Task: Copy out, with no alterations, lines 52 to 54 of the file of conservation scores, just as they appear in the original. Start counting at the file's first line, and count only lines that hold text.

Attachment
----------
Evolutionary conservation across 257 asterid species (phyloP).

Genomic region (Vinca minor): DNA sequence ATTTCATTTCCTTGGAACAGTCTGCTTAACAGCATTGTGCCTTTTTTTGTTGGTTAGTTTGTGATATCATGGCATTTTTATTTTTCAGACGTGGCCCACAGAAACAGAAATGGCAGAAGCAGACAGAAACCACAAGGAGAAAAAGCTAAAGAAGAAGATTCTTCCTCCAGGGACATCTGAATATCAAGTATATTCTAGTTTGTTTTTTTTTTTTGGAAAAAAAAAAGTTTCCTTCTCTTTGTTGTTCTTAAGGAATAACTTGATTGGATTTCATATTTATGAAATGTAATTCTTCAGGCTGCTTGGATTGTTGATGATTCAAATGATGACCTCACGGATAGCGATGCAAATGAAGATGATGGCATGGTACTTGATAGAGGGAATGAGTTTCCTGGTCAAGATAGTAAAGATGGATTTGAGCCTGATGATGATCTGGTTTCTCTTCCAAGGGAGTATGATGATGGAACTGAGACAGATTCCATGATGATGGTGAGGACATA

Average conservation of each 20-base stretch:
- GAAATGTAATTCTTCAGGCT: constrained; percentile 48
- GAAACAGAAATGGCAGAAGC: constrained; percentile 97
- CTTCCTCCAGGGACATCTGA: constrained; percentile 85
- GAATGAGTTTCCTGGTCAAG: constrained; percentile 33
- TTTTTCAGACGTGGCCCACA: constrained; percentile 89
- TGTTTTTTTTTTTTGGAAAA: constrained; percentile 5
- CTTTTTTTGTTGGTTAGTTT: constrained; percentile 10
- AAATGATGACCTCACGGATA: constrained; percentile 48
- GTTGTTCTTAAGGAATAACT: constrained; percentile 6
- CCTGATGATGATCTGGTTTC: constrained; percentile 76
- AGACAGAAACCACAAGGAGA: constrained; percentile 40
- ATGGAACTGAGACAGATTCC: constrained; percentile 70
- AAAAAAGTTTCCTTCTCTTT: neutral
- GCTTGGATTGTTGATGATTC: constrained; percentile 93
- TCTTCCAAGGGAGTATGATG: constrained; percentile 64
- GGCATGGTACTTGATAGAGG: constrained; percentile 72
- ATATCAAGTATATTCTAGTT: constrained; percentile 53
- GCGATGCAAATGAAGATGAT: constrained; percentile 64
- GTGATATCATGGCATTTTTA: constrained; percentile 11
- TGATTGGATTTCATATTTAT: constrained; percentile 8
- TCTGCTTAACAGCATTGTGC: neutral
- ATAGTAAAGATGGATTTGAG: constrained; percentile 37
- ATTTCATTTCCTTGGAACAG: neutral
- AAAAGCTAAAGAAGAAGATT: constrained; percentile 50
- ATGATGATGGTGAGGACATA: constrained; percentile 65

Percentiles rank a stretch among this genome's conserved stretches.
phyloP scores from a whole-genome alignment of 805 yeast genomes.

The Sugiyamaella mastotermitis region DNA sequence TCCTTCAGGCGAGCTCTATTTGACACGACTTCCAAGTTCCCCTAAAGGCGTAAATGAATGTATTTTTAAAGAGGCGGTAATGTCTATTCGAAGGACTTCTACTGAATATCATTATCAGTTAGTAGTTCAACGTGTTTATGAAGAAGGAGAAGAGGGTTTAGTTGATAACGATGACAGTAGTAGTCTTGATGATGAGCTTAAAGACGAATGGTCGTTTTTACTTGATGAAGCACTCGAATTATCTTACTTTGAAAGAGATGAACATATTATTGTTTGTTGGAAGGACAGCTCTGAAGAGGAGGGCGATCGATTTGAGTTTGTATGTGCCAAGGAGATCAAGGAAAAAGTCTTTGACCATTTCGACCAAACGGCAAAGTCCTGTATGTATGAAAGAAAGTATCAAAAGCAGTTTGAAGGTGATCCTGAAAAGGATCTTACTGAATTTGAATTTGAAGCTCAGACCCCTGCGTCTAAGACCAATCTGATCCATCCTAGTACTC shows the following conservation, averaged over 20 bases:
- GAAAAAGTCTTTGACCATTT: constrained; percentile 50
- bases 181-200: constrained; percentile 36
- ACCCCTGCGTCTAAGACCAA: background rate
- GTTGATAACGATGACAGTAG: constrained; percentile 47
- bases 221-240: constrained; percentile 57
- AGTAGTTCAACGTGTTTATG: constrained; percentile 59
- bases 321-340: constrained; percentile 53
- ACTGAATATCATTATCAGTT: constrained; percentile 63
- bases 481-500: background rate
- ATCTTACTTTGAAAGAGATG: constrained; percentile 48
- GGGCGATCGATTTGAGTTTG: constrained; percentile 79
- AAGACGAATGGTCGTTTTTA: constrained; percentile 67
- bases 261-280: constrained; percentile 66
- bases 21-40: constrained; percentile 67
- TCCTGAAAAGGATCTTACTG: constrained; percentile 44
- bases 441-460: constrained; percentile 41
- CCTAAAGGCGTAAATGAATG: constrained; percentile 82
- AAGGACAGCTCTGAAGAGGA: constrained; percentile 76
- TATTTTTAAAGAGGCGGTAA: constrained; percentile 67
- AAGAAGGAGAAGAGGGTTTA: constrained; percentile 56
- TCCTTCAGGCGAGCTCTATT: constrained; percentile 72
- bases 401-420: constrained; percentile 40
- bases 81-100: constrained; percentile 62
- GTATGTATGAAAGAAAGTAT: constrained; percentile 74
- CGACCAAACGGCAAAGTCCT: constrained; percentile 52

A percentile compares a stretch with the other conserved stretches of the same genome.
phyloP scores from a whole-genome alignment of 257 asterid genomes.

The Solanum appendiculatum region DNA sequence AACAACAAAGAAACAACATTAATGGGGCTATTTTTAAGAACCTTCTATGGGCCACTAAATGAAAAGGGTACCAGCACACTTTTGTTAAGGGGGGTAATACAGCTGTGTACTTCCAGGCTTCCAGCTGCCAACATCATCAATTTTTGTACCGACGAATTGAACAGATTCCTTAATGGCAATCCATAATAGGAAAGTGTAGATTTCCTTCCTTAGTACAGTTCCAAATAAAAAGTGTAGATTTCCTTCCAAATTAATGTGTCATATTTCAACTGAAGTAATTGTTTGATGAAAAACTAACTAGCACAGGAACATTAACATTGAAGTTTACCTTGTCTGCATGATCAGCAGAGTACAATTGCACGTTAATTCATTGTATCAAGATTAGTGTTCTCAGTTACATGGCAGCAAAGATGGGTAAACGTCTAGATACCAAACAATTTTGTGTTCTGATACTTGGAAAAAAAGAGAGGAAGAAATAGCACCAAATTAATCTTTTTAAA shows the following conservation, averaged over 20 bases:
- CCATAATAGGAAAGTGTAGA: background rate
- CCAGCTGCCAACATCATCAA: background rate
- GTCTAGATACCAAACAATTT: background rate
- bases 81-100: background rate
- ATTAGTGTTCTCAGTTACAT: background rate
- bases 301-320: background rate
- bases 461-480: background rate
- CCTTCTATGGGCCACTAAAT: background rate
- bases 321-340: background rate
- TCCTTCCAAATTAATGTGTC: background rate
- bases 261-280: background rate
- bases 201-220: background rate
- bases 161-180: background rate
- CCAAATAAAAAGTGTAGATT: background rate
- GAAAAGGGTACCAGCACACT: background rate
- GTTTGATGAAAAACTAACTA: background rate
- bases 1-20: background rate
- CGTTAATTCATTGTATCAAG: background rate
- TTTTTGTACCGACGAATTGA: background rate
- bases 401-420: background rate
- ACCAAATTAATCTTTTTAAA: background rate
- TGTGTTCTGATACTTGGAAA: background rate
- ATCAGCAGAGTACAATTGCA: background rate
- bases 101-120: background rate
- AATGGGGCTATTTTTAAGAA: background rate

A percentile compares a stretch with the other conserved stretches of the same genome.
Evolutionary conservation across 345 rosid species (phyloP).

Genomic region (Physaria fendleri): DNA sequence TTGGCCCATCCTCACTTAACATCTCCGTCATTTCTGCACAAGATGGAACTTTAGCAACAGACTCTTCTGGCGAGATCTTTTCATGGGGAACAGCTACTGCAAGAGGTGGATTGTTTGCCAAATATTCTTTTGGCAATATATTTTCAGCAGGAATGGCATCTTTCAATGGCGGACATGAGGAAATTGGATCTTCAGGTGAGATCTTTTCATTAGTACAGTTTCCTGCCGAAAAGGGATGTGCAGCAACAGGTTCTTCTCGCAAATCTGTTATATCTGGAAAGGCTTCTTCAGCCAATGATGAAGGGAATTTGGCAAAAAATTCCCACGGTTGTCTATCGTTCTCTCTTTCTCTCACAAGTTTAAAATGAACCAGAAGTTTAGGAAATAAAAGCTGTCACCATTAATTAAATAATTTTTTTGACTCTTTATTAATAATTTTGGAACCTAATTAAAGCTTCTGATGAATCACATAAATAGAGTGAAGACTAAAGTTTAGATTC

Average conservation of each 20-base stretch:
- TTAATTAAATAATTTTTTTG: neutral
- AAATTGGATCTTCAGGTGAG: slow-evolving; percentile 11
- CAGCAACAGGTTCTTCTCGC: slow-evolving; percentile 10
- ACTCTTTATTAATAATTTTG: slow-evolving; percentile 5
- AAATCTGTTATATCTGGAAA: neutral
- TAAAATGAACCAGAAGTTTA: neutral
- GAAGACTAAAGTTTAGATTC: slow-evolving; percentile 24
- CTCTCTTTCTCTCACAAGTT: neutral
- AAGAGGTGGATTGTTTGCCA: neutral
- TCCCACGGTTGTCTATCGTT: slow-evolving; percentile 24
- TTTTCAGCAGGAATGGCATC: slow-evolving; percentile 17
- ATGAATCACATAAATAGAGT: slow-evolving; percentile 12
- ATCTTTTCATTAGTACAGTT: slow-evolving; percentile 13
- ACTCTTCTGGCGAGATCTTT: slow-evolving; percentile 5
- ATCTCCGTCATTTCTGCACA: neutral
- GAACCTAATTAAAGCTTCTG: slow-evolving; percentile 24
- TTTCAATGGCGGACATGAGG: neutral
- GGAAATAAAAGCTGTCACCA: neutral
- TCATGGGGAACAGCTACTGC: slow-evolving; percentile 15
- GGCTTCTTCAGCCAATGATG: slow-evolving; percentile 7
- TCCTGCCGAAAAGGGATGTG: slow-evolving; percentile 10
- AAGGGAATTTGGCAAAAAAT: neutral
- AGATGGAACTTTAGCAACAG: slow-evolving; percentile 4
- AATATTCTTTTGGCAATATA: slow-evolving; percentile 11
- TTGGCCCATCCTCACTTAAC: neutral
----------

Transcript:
- TCCTTCAGGCGAGCTCTATT: constrained; percentile 72
- bases 401-420: constrained; percentile 40
- bases 81-100: constrained; percentile 62